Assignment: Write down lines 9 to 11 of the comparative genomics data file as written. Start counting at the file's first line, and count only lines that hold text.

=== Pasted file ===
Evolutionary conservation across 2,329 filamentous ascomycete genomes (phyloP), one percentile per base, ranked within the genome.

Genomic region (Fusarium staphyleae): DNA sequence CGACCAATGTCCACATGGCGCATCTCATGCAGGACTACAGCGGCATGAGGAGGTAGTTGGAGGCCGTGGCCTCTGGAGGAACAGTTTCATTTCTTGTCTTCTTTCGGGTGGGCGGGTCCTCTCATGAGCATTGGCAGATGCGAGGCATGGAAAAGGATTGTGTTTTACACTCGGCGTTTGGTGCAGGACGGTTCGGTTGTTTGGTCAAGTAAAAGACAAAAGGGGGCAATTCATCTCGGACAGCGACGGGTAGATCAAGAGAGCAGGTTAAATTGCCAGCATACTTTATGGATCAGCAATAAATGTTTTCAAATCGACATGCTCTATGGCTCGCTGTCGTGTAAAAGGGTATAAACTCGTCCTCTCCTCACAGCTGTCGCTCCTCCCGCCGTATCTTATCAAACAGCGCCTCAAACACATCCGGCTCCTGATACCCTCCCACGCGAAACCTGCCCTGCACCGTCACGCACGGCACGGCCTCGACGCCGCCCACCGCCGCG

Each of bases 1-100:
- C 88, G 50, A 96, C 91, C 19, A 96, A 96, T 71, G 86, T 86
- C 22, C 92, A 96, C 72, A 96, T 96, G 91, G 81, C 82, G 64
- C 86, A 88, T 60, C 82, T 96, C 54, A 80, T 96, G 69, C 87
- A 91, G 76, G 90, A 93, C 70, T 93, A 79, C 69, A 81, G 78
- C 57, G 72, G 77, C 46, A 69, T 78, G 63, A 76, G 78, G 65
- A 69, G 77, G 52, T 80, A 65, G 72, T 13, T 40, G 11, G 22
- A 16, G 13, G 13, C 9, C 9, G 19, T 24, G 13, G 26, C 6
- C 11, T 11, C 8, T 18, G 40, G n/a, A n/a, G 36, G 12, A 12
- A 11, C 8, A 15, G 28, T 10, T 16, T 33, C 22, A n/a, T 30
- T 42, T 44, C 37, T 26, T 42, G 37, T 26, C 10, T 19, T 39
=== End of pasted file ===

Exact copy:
- A 69, G 77, G 52, T 80, A 65, G 72, T 13, T 40, G 11, G 22
- A 16, G 13, G 13, C 9, C 9, G 19, T 24, G 13, G 26, C 6
- C 11, T 11, C 8, T 18, G 40, G n/a, A n/a, G 36, G 12, A 12